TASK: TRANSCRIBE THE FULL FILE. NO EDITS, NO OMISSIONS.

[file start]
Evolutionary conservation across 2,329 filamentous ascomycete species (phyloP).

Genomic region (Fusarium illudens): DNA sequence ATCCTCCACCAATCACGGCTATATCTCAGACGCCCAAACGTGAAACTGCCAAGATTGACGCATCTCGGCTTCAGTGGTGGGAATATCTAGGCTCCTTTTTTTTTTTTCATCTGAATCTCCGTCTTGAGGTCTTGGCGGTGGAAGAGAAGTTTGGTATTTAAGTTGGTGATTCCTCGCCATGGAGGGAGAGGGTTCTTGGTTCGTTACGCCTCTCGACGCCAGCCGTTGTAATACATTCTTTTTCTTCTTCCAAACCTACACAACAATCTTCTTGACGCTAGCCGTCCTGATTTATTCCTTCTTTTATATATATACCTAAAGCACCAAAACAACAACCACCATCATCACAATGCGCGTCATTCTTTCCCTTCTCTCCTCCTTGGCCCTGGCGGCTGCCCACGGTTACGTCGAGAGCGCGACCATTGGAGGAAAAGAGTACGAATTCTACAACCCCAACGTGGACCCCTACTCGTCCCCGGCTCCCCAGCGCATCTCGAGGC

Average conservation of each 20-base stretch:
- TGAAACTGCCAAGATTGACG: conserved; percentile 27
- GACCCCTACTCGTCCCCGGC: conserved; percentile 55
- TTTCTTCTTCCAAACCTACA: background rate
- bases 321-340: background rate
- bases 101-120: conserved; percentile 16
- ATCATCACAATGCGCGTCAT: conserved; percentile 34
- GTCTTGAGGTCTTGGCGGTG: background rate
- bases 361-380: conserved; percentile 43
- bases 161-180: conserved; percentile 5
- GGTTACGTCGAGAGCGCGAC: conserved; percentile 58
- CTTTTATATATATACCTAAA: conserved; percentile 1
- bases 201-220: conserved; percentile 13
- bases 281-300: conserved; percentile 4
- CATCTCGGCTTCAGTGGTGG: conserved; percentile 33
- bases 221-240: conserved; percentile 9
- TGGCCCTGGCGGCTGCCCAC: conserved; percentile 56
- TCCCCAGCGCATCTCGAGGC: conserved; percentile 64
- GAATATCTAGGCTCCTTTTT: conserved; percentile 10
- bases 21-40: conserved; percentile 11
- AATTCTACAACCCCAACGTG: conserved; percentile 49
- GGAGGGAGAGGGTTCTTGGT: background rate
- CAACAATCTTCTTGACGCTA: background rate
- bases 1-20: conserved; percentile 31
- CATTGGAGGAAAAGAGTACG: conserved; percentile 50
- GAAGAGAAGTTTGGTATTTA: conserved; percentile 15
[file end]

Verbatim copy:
Evolutionary conservation across 2,329 filamentous ascomycete species (phyloP).

Genomic region (Fusarium illudens): DNA sequence ATCCTCCACCAATCACGGCTATATCTCAGACGCCCAAACGTGAAACTGCCAAGATTGACGCATCTCGGCTTCAGTGGTGGGAATATCTAGGCTCCTTTTTTTTTTTTCATCTGAATCTCCGTCTTGAGGTCTTGGCGGTGGAAGAGAAGTTTGGTATTTAAGTTGGTGATTCCTCGCCATGGAGGGAGAGGGTTCTTGGTTCGTTACGCCTCTCGACGCCAGCCGTTGTAATACATTCTTTTTCTTCTTCCAAACCTACACAACAATCTTCTTGACGCTAGCCGTCCTGATTTATTCCTTCTTTTATATATATACCTAAAGCACCAAAACAACAACCACCATCATCACAATGCGCGTCATTCTTTCCCTTCTCTCCTCCTTGGCCCTGGCGGCTGCCCACGGTTACGTCGAGAGCGCGACCATTGGAGGAAAAGAGTACGAATTCTACAACCCCAACGTGGACCCCTACTCGTCCCCGGCTCCCCAGCGCATCTCGAGGC

Average conservation of each 20-base stretch:
- TGAAACTGCCAAGATTGACG: conserved; percentile 27
- GACCCCTACTCGTCCCCGGC: conserved; percentile 55
- TTTCTTCTTCCAAACCTACA: background rate
- bases 321-340: background rate
- bases 101-120: conserved; percentile 16
- ATCATCACAATGCGCGTCAT: conserved; percentile 34
- GTCTTGAGGTCTTGGCGGTG: background rate
- bases 361-380: conserved; percentile 43
- bases 161-180: conserved; percentile 5
- GGTTACGTCGAGAGCGCGAC: conserved; percentile 58
- CTTTTATATATATACCTAAA: conserved; percentile 1
- bases 201-220: conserved; percentile 13
- bases 281-300: conserved; percentile 4
- CATCTCGGCTTCAGTGGTGG: conserved; percentile 33
- bases 221-240: conserved; percentile 9
- TGGCCCTGGCGGCTGCCCAC: conserved; percentile 56
- TCCCCAGCGCATCTCGAGGC: conserved; percentile 64
- GAATATCTAGGCTCCTTTTT: conserved; percentile 10
- bases 21-40: conserved; percentile 11
- AATTCTACAACCCCAACGTG: conserved; percentile 49
- GGAGGGAGAGGGTTCTTGGT: background rate
- CAACAATCTTCTTGACGCTA: background rate
- bases 1-20: conserved; percentile 31
- CATTGGAGGAAAAGAGTACG: conserved; percentile 50
- GAAGAGAAGTTTGGTATTTA: conserved; percentile 15